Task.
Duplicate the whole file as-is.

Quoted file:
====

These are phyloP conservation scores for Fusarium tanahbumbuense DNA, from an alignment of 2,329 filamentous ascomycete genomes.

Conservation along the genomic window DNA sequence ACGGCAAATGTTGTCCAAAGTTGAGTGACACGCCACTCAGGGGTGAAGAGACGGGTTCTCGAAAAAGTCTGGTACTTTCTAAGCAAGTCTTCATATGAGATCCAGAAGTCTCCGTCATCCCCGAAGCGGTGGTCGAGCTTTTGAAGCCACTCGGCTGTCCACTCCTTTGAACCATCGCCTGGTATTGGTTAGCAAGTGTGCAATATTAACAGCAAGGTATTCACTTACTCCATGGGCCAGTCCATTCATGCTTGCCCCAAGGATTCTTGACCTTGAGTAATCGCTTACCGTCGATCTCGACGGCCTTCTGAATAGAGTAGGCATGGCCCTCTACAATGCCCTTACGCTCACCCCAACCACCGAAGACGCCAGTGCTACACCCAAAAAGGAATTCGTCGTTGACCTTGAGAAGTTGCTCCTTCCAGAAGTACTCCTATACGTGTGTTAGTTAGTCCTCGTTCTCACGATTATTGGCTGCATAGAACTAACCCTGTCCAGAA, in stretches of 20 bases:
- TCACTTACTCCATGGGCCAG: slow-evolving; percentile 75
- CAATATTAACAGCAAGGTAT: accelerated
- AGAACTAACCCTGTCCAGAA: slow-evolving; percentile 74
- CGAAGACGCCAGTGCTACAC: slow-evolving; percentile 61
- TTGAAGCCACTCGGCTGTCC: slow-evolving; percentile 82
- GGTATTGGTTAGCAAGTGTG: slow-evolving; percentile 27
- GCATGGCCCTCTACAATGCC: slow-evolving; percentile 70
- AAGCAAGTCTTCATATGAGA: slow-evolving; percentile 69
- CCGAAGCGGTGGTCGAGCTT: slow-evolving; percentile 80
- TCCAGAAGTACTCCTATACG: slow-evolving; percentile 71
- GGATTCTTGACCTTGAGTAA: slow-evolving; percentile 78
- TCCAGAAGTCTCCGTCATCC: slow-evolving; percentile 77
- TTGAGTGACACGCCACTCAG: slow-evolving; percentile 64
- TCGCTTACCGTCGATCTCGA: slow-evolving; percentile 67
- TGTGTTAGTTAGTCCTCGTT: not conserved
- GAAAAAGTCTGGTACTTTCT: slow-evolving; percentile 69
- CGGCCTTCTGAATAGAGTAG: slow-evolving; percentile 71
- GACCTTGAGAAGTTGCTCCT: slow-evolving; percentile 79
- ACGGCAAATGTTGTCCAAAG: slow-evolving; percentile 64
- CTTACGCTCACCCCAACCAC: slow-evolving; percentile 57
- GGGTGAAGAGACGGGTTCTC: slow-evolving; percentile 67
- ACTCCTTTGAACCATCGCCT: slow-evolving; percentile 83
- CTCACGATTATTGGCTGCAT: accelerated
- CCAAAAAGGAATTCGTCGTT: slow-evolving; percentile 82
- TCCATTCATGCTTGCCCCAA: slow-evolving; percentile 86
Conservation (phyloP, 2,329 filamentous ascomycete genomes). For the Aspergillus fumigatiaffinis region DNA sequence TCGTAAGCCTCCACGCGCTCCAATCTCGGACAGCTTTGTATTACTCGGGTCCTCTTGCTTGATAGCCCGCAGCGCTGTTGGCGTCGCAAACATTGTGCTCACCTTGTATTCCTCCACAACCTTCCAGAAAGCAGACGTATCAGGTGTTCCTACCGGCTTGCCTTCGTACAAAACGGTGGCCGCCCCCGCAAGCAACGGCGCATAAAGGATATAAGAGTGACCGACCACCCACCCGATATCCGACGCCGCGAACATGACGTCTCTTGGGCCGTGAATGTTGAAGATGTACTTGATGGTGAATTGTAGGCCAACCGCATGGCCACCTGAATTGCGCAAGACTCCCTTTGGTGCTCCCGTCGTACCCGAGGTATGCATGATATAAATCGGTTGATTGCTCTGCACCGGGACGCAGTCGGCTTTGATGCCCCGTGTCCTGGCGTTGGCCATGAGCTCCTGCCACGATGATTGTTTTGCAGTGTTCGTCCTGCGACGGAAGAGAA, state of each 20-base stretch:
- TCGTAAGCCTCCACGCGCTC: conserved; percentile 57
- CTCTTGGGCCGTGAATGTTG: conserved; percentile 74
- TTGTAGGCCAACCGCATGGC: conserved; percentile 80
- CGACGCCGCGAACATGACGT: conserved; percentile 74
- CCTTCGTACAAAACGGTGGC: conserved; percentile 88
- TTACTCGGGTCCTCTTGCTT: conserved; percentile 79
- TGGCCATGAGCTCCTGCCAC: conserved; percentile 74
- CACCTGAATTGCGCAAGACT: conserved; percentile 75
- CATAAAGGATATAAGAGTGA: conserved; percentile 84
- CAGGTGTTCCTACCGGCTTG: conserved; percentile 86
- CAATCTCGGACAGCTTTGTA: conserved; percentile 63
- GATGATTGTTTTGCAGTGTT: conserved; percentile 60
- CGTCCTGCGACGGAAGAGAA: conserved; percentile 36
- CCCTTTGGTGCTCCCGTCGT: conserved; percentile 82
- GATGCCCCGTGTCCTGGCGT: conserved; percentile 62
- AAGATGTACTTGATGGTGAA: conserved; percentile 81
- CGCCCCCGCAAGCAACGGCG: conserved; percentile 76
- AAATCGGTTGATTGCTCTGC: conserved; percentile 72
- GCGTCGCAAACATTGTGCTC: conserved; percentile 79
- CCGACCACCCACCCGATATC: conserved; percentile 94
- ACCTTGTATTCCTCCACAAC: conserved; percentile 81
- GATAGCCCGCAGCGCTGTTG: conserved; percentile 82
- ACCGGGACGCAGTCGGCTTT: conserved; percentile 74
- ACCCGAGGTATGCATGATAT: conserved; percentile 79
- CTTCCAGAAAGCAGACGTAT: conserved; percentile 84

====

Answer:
These are phyloP conservation scores for Fusarium tanahbumbuense DNA, from an alignment of 2,329 filamentous ascomycete genomes.

Conservation along the genomic window DNA sequence ACGGCAAATGTTGTCCAAAGTTGAGTGACACGCCACTCAGGGGTGAAGAGACGGGTTCTCGAAAAAGTCTGGTACTTTCTAAGCAAGTCTTCATATGAGATCCAGAAGTCTCCGTCATCCCCGAAGCGGTGGTCGAGCTTTTGAAGCCACTCGGCTGTCCACTCCTTTGAACCATCGCCTGGTATTGGTTAGCAAGTGTGCAATATTAACAGCAAGGTATTCACTTACTCCATGGGCCAGTCCATTCATGCTTGCCCCAAGGATTCTTGACCTTGAGTAATCGCTTACCGTCGATCTCGACGGCCTTCTGAATAGAGTAGGCATGGCCCTCTACAATGCCCTTACGCTCACCCCAACCACCGAAGACGCCAGTGCTACACCCAAAAAGGAATTCGTCGTTGACCTTGAGAAGTTGCTCCTTCCAGAAGTACTCCTATACGTGTGTTAGTTAGTCCTCGTTCTCACGATTATTGGCTGCATAGAACTAACCCTGTCCAGAA, in stretches of 20 bases:
- TCACTTACTCCATGGGCCAG: slow-evolving; percentile 75
- CAATATTAACAGCAAGGTAT: accelerated
- AGAACTAACCCTGTCCAGAA: slow-evolving; percentile 74
- CGAAGACGCCAGTGCTACAC: slow-evolving; percentile 61
- TTGAAGCCACTCGGCTGTCC: slow-evolving; percentile 82
- GGTATTGGTTAGCAAGTGTG: slow-evolving; percentile 27
- GCATGGCCCTCTACAATGCC: slow-evolving; percentile 70
- AAGCAAGTCTTCATATGAGA: slow-evolving; percentile 69
- CCGAAGCGGTGGTCGAGCTT: slow-evolving; percentile 80
- TCCAGAAGTACTCCTATACG: slow-evolving; percentile 71
- GGATTCTTGACCTTGAGTAA: slow-evolving; percentile 78
- TCCAGAAGTCTCCGTCATCC: slow-evolving; percentile 77
- TTGAGTGACACGCCACTCAG: slow-evolving; percentile 64
- TCGCTTACCGTCGATCTCGA: slow-evolving; percentile 67
- TGTGTTAGTTAGTCCTCGTT: not conserved
- GAAAAAGTCTGGTACTTTCT: slow-evolving; percentile 69
- CGGCCTTCTGAATAGAGTAG: slow-evolving; percentile 71
- GACCTTGAGAAGTTGCTCCT: slow-evolving; percentile 79
- ACGGCAAATGTTGTCCAAAG: slow-evolving; percentile 64
- CTTACGCTCACCCCAACCAC: slow-evolving; percentile 57
- GGGTGAAGAGACGGGTTCTC: slow-evolving; percentile 67
- ACTCCTTTGAACCATCGCCT: slow-evolving; percentile 83
- CTCACGATTATTGGCTGCAT: accelerated
- CCAAAAAGGAATTCGTCGTT: slow-evolving; percentile 82
- TCCATTCATGCTTGCCCCAA: slow-evolving; percentile 86
Conservation (phyloP, 2,329 filamentous ascomycete genomes). For the Aspergillus fumigatiaffinis region DNA sequence TCGTAAGCCTCCACGCGCTCCAATCTCGGACAGCTTTGTATTACTCGGGTCCTCTTGCTTGATAGCCCGCAGCGCTGTTGGCGTCGCAAACATTGTGCTCACCTTGTATTCCTCCACAACCTTCCAGAAAGCAGACGTATCAGGTGTTCCTACCGGCTTGCCTTCGTACAAAACGGTGGCCGCCCCCGCAAGCAACGGCGCATAAAGGATATAAGAGTGACCGACCACCCACCCGATATCCGACGCCGCGAACATGACGTCTCTTGGGCCGTGAATGTTGAAGATGTACTTGATGGTGAATTGTAGGCCAACCGCATGGCCACCTGAATTGCGCAAGACTCCCTTTGGTGCTCCCGTCGTACCCGAGGTATGCATGATATAAATCGGTTGATTGCTCTGCACCGGGACGCAGTCGGCTTTGATGCCCCGTGTCCTGGCGTTGGCCATGAGCTCCTGCCACGATGATTGTTTTGCAGTGTTCGTCCTGCGACGGAAGAGAA, state of each 20-base stretch:
- TCGTAAGCCTCCACGCGCTC: conserved; percentile 57
- CTCTTGGGCCGTGAATGTTG: conserved; percentile 74
- TTGTAGGCCAACCGCATGGC: conserved; percentile 80
- CGACGCCGCGAACATGACGT: conserved; percentile 74
- CCTTCGTACAAAACGGTGGC: conserved; percentile 88
- TTACTCGGGTCCTCTTGCTT: conserved; percentile 79
- TGGCCATGAGCTCCTGCCAC: conserved; percentile 74
- CACCTGAATTGCGCAAGACT: conserved; percentile 75
- CATAAAGGATATAAGAGTGA: conserved; percentile 84
- CAGGTGTTCCTACCGGCTTG: conserved; percentile 86
- CAATCTCGGACAGCTTTGTA: conserved; percentile 63
- GATGATTGTTTTGCAGTGTT: conserved; percentile 60
- CGTCCTGCGACGGAAGAGAA: conserved; percentile 36
- CCCTTTGGTGCTCCCGTCGT: conserved; percentile 82
- GATGCCCCGTGTCCTGGCGT: conserved; percentile 62
- AAGATGTACTTGATGGTGAA: conserved; percentile 81
- CGCCCCCGCAAGCAACGGCG: conserved; percentile 76
- AAATCGGTTGATTGCTCTGC: conserved; percentile 72
- GCGTCGCAAACATTGTGCTC: conserved; percentile 79
- CCGACCACCCACCCGATATC: conserved; percentile 94
- ACCTTGTATTCCTCCACAAC: conserved; percentile 81
- GATAGCCCGCAGCGCTGTTG: conserved; percentile 82
- ACCGGGACGCAGTCGGCTTT: conserved; percentile 74
- ACCCGAGGTATGCATGATAT: conserved; percentile 79
- CTTCCAGAAAGCAGACGTAT: conserved; percentile 84